Simmer for 15 (male) to 18 minutes (female) per pound. Note: Cooking times are different for male and female lobster. To check whether the lobster’s ready, just pull on an antenna. If it comes out easily, the lobster’s done to perfection!
When the lobster’s cooked, taken it out of the pan and put it in a bowl of salted ice water (30g / 1 oz salt for each one l (one gallon) of fresh water) for 5 minutes.
Serve and enjoy.

* Some people prefer to use seawater to cook their lobster. In this case, follow the same cooking method but don’t add any sea salt.

How can you tell the difference between male and female lobster?

Batiste's 6 tips to savour your lobster to perfection

Reserve your lobster. Everybody has a crush on this crustacean!

To learn more
Gaspé Peninsula lobster 4

A sustainable fishery
The Regroupement des pêcheurs professionnels du sud de la Gaspésie works actively to make sure the lobster fishery develops in a sustainable manner. The Gaspé Peninsula’s lobster harvesters have for many years adopted various management and control measures to foster the protection of their resource while reducing the fishing effort; notably it has:

  • Increased the minimum catch size (from 76 mm in 1996 to 82,5 mm in 2018);
  • Established a maximum size (150 mm), thus keeping catch size within a strictly limited range;
  • Reduced the number of traps (250 to 235) and commercial lobster harvesting licence holders (by 30%) by introducing a licence buy-out program for Regroupement members to reduce overfishing
  • Introduced a trap model (2011) that prevents any increase in fishing capacity.

Today, the Regroupement acts proactively; its actions seek to enhance lobster reproduction, protect biodiversity and improve habitats to ensure the sustainability of this fishery. To this end,
- It requires members to have escape hatches on their traps so small lobster can escape before the traps are hauled every day.

The environment is changing, but the sustainable fishing measures that have been in place for a long time in Gaspésie are still improving to ensure that there are good lobster year after year.

Papa Côté
Gaspé Peninsula lobster 5

It's Jean Côté, a biologist and the scientific director of the Professional Fishers Group of Southern Gaspésie who is the proud "father" of 1,75M lobsters.  It is under his responsibility that nearly 250,000 baby lobsters are released to the sea each year in order to compensate for 3-5% of lobster catches thus ensuring their continuance.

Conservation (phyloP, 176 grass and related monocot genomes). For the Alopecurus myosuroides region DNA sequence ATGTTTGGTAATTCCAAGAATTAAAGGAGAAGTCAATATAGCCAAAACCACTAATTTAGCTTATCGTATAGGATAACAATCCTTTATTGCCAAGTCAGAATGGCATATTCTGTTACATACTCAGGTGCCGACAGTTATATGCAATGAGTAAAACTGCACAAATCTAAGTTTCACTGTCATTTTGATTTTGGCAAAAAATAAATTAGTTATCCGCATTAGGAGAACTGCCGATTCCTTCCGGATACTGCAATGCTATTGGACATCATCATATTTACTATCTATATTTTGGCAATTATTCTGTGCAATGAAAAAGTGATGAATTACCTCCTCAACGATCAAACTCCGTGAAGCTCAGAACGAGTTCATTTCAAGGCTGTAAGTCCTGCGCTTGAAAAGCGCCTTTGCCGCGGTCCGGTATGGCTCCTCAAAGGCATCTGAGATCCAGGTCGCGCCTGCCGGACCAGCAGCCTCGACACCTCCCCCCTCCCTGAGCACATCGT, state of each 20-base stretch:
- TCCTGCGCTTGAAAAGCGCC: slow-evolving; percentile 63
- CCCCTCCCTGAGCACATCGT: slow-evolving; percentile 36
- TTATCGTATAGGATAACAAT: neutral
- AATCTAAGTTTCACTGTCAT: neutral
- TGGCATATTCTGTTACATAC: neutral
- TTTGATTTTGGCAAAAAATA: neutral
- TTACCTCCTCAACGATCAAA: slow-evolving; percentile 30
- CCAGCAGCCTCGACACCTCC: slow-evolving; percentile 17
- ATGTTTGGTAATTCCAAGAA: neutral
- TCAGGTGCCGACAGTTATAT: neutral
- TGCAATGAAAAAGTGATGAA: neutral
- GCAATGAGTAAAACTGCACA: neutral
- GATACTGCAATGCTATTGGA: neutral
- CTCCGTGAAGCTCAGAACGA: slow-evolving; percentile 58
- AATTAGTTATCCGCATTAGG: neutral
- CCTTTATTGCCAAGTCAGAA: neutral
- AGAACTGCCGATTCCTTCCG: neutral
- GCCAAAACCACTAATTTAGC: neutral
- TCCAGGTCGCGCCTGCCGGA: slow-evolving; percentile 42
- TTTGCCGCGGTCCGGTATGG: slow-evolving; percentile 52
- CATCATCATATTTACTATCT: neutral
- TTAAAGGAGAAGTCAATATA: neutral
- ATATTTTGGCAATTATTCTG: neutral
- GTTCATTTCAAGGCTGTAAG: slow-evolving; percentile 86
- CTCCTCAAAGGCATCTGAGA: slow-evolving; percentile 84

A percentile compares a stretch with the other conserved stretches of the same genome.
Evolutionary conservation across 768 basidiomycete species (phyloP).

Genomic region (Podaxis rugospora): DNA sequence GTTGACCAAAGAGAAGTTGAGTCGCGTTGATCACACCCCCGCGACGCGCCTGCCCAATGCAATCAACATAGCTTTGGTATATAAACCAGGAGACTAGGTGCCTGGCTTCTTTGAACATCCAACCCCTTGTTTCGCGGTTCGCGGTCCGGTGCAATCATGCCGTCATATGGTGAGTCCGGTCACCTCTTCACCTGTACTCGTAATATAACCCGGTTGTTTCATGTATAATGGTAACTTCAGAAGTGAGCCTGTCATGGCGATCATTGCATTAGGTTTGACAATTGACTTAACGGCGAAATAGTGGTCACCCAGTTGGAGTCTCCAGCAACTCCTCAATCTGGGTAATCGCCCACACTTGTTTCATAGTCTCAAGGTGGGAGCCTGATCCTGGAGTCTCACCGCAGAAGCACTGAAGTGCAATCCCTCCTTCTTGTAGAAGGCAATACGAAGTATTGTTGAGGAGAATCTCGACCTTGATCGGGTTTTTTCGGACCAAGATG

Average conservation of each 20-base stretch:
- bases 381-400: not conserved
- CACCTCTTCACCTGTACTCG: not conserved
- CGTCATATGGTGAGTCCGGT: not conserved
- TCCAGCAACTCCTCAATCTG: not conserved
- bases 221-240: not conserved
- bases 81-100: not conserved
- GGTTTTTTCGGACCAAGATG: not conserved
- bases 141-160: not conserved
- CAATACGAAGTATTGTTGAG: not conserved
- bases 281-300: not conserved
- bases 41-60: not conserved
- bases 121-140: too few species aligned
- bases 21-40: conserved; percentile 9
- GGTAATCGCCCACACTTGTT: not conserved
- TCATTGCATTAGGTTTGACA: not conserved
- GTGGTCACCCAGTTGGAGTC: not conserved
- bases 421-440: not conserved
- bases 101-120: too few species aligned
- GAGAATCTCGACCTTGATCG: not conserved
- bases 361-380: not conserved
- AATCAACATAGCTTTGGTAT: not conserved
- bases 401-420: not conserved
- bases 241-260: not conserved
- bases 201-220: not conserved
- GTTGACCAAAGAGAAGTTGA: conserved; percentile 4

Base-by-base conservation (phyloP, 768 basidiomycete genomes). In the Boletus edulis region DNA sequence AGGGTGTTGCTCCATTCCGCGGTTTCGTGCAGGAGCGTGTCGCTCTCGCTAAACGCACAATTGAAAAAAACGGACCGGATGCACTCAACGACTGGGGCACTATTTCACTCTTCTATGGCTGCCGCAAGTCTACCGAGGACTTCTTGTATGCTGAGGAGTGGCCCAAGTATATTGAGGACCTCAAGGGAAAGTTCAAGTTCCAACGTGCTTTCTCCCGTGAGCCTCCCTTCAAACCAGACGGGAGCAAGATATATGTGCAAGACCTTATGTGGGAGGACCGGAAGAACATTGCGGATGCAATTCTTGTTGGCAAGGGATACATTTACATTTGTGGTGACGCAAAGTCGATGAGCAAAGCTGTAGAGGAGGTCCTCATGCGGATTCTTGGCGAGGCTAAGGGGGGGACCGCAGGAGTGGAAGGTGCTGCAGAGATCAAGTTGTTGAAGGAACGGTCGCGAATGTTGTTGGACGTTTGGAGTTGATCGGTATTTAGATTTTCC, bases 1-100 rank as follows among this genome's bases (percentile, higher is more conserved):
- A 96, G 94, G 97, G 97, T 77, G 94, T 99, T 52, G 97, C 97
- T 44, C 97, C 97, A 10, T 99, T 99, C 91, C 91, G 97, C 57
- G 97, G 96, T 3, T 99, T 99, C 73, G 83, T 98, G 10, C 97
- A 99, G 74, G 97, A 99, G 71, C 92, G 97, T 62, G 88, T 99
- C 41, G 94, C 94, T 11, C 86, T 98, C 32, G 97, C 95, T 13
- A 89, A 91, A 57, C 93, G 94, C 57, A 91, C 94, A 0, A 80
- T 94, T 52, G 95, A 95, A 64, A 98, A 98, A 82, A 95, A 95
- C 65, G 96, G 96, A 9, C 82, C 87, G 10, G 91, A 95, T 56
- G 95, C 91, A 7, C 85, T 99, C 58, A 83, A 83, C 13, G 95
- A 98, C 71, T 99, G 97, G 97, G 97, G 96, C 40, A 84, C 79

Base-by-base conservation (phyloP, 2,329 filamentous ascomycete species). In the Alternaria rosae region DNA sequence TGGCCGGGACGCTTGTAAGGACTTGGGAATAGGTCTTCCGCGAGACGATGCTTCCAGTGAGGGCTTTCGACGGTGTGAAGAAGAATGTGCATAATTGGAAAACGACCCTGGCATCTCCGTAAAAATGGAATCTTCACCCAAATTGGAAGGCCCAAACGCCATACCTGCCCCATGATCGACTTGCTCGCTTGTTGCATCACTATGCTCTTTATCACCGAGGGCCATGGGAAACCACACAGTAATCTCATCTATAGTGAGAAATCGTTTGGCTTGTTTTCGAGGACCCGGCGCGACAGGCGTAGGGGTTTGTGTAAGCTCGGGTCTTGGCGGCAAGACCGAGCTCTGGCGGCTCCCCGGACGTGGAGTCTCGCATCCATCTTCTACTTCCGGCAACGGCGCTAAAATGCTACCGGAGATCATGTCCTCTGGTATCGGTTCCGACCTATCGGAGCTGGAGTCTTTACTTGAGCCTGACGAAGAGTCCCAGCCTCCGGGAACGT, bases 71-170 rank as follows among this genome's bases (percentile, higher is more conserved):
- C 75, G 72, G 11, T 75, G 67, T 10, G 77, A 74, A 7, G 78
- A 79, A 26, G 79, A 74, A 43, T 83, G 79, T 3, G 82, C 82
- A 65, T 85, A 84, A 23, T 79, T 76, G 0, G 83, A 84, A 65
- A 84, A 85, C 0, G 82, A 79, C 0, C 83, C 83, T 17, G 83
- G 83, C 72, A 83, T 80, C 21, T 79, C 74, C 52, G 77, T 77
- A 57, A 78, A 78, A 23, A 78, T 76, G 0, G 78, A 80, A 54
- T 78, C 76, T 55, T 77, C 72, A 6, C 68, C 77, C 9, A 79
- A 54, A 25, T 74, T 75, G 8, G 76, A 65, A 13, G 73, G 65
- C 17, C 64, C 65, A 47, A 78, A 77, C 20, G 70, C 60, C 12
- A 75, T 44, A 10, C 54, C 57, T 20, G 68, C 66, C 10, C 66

To learn more about Aquahive, an innovative nursery system, click here.

Climate change is good for us!

 Resource-wise, the picture is bright, points out biologist Jean Côté of the Southern Gaspé Professional Fishermen Group. According to scientific observations, climate change appears to be causing lobster populations to move northward, from the United States to our homeland. "We went from a northern climate to a preferential climate and that’s good for us”.

2023 was a record year with 8.6 million lobsters caught, totaling more than 4,800 tonnes of lobster caught. We expect, if not to break the record, at least to come close. All conditions are on our side.

Gaspé Peninsula lobster 6

(1) The minimum catch size has been increased from 82 mm to 82.55 mm and the maximum size decreased to 150 mm (the size of the lobster is that of the cephalothorax, from the hollow of the eye to the end of the thoracic carapace and not the tip of the tail at the end of the nose). It may seem like very small differences, but it will allow to relocate about 225,000 lobsters that would otherwise have been caught.

Photos: Professional Fishers Group of Southern Gaspésie